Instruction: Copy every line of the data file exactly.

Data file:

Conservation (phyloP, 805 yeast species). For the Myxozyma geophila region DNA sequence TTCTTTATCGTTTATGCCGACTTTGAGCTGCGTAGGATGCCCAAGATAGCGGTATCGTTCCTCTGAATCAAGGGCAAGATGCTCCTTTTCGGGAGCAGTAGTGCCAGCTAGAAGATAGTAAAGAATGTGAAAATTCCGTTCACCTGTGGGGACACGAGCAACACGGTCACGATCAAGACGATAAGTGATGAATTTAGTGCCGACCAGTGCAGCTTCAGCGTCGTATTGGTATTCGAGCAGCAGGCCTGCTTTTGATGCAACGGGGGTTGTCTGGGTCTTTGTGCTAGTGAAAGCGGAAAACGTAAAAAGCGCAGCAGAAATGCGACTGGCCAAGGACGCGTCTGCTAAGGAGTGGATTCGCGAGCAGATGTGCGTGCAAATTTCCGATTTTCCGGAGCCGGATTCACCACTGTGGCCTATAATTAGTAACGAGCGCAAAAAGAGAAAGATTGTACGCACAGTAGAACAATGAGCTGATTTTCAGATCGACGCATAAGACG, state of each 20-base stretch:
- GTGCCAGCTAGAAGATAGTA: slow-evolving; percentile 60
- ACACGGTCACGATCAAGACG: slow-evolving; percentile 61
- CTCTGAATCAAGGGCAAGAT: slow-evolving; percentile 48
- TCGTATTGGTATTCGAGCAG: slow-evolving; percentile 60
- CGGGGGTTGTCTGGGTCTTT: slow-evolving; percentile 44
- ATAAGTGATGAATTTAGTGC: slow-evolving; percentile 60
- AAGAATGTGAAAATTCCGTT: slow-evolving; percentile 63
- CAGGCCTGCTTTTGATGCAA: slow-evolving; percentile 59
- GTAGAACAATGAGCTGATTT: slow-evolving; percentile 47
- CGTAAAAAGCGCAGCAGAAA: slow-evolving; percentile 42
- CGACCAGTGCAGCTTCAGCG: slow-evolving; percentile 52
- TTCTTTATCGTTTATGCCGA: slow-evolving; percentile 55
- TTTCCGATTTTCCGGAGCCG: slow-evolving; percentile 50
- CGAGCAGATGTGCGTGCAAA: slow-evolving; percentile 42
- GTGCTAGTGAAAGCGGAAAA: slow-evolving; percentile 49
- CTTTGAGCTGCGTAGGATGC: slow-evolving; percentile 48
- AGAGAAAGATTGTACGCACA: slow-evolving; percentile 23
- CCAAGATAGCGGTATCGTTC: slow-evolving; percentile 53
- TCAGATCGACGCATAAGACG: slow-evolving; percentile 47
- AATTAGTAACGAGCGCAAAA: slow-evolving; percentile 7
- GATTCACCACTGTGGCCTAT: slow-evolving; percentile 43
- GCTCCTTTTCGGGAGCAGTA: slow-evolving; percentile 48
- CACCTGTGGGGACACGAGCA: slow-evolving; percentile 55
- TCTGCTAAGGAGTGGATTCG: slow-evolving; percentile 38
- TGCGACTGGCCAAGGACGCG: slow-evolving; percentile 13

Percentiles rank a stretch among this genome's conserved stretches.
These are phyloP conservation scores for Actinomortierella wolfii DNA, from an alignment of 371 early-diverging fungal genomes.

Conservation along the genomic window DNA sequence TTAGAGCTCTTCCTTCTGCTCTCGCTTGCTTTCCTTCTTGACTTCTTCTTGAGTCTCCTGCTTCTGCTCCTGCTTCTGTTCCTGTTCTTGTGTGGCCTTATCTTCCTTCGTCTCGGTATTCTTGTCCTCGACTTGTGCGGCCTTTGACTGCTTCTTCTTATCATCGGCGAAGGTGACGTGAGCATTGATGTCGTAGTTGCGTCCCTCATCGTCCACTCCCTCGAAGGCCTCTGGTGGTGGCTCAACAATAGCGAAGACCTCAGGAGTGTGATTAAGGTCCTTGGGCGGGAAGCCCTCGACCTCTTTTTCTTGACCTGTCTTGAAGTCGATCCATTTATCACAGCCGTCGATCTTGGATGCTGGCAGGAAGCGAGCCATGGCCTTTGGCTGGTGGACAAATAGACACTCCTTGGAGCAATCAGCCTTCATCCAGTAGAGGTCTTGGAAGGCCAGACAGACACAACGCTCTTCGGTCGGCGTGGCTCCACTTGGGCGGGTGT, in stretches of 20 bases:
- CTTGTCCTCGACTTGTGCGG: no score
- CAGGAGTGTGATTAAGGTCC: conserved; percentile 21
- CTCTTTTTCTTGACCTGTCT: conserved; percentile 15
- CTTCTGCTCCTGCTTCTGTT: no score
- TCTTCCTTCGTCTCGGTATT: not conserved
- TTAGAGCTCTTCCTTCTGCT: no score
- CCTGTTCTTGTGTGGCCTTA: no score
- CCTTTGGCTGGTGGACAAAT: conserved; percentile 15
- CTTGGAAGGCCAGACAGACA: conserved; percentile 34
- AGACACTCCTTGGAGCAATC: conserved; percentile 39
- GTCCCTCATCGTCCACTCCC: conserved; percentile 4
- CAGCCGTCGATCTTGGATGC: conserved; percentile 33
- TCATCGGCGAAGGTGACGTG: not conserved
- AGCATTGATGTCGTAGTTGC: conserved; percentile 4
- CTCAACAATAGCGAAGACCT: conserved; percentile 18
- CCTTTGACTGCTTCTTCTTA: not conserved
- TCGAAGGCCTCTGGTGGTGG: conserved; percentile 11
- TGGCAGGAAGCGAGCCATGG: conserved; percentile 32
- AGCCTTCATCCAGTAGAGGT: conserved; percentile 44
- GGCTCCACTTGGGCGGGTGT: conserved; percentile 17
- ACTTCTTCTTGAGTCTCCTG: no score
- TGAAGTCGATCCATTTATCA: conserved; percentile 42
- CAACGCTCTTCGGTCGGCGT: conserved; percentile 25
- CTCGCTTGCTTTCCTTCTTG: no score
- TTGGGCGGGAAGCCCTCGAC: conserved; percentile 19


Conservation (phyloP, 805 yeast species). For the Myxozyma geophila region DNA sequence TTCTTTATCGTTTATGCCGACTTTGAGCTGCGTAGGATGCCCAAGATAGCGGTATCGTTCCTCTGAATCAAGGGCAAGATGCTCCTTTTCGGGAGCAGTAGTGCCAGCTAGAAGATAGTAAAGAATGTGAAAATTCCGTTCACCTGTGGGGACACGAGCAACACGGTCACGATCAAGACGATAAGTGATGAATTTAGTGCCGACCAGTGCAGCTTCAGCGTCGTATTGGTATTCGAGCAGCAGGCCTGCTTTTGATGCAACGGGGGTTGTCTGGGTCTTTGTGCTAGTGAAAGCGGAAAACGTAAAAAGCGCAGCAGAAATGCGACTGGCCAAGGACGCGTCTGCTAAGGAGTGGATTCGCGAGCAGATGTGCGTGCAAATTTCCGATTTTCCGGAGCCGGATTCACCACTGTGGCCTATAATTAGTAACGAGCGCAAAAAGAGAAAGATTGTACGCACAGTAGAACAATGAGCTGATTTTCAGATCGACGCATAAGACG, state of each 20-base stretch:
- GTGCCAGCTAGAAGATAGTA: slow-evolving; percentile 60
- ACACGGTCACGATCAAGACG: slow-evolving; percentile 61
- CTCTGAATCAAGGGCAAGAT: slow-evolving; percentile 48
- TCGTATTGGTATTCGAGCAG: slow-evolving; percentile 60
- CGGGGGTTGTCTGGGTCTTT: slow-evolving; percentile 44
- ATAAGTGATGAATTTAGTGC: slow-evolving; percentile 60
- AAGAATGTGAAAATTCCGTT: slow-evolving; percentile 63
- CAGGCCTGCTTTTGATGCAA: slow-evolving; percentile 59
- GTAGAACAATGAGCTGATTT: slow-evolving; percentile 47
- CGTAAAAAGCGCAGCAGAAA: slow-evolving; percentile 42
- CGACCAGTGCAGCTTCAGCG: slow-evolving; percentile 52
- TTCTTTATCGTTTATGCCGA: slow-evolving; percentile 55
- TTTCCGATTTTCCGGAGCCG: slow-evolving; percentile 50
- CGAGCAGATGTGCGTGCAAA: slow-evolving; percentile 42
- GTGCTAGTGAAAGCGGAAAA: slow-evolving; percentile 49
- CTTTGAGCTGCGTAGGATGC: slow-evolving; percentile 48
- AGAGAAAGATTGTACGCACA: slow-evolving; percentile 23
- CCAAGATAGCGGTATCGTTC: slow-evolving; percentile 53
- TCAGATCGACGCATAAGACG: slow-evolving; percentile 47
- AATTAGTAACGAGCGCAAAA: slow-evolving; percentile 7
- GATTCACCACTGTGGCCTAT: slow-evolving; percentile 43
- GCTCCTTTTCGGGAGCAGTA: slow-evolving; percentile 48
- CACCTGTGGGGACACGAGCA: slow-evolving; percentile 55
- TCTGCTAAGGAGTGGATTCG: slow-evolving; percentile 38
- TGCGACTGGCCAAGGACGCG: slow-evolving; percentile 13

Percentiles rank a stretch among this genome's conserved stretches.
These are phyloP conservation scores for Actinomortierella wolfii DNA, from an alignment of 371 early-diverging fungal genomes.

Conservation along the genomic window DNA sequence TTAGAGCTCTTCCTTCTGCTCTCGCTTGCTTTCCTTCTTGACTTCTTCTTGAGTCTCCTGCTTCTGCTCCTGCTTCTGTTCCTGTTCTTGTGTGGCCTTATCTTCCTTCGTCTCGGTATTCTTGTCCTCGACTTGTGCGGCCTTTGACTGCTTCTTCTTATCATCGGCGAAGGTGACGTGAGCATTGATGTCGTAGTTGCGTCCCTCATCGTCCACTCCCTCGAAGGCCTCTGGTGGTGGCTCAACAATAGCGAAGACCTCAGGAGTGTGATTAAGGTCCTTGGGCGGGAAGCCCTCGACCTCTTTTTCTTGACCTGTCTTGAAGTCGATCCATTTATCACAGCCGTCGATCTTGGATGCTGGCAGGAAGCGAGCCATGGCCTTTGGCTGGTGGACAAATAGACACTCCTTGGAGCAATCAGCCTTCATCCAGTAGAGGTCTTGGAAGGCCAGACAGACACAACGCTCTTCGGTCGGCGTGGCTCCACTTGGGCGGGTGT, in stretches of 20 bases:
- CTTGTCCTCGACTTGTGCGG: no score
- CAGGAGTGTGATTAAGGTCC: conserved; percentile 21
- CTCTTTTTCTTGACCTGTCT: conserved; percentile 15
- CTTCTGCTCCTGCTTCTGTT: no score
- TCTTCCTTCGTCTCGGTATT: not conserved
- TTAGAGCTCTTCCTTCTGCT: no score
- CCTGTTCTTGTGTGGCCTTA: no score
- CCTTTGGCTGGTGGACAAAT: conserved; percentile 15
- CTTGGAAGGCCAGACAGACA: conserved; percentile 34
- AGACACTCCTTGGAGCAATC: conserved; percentile 39
- GTCCCTCATCGTCCACTCCC: conserved; percentile 4
- CAGCCGTCGATCTTGGATGC: conserved; percentile 33
- TCATCGGCGAAGGTGACGTG: not conserved
- AGCATTGATGTCGTAGTTGC: conserved; percentile 4
- CTCAACAATAGCGAAGACCT: conserved; percentile 18
- CCTTTGACTGCTTCTTCTTA: not conserved
- TCGAAGGCCTCTGGTGGTGG: conserved; percentile 11
- TGGCAGGAAGCGAGCCATGG: conserved; percentile 32
- AGCCTTCATCCAGTAGAGGT: conserved; percentile 44
- GGCTCCACTTGGGCGGGTGT: conserved; percentile 17
- ACTTCTTCTTGAGTCTCCTG: no score
- TGAAGTCGATCCATTTATCA: conserved; percentile 42
- CAACGCTCTTCGGTCGGCGT: conserved; percentile 25
- CTCGCTTGCTTTCCTTCTTG: no score
- TTGGGCGGGAAGCCCTCGAC: conserved; percentile 19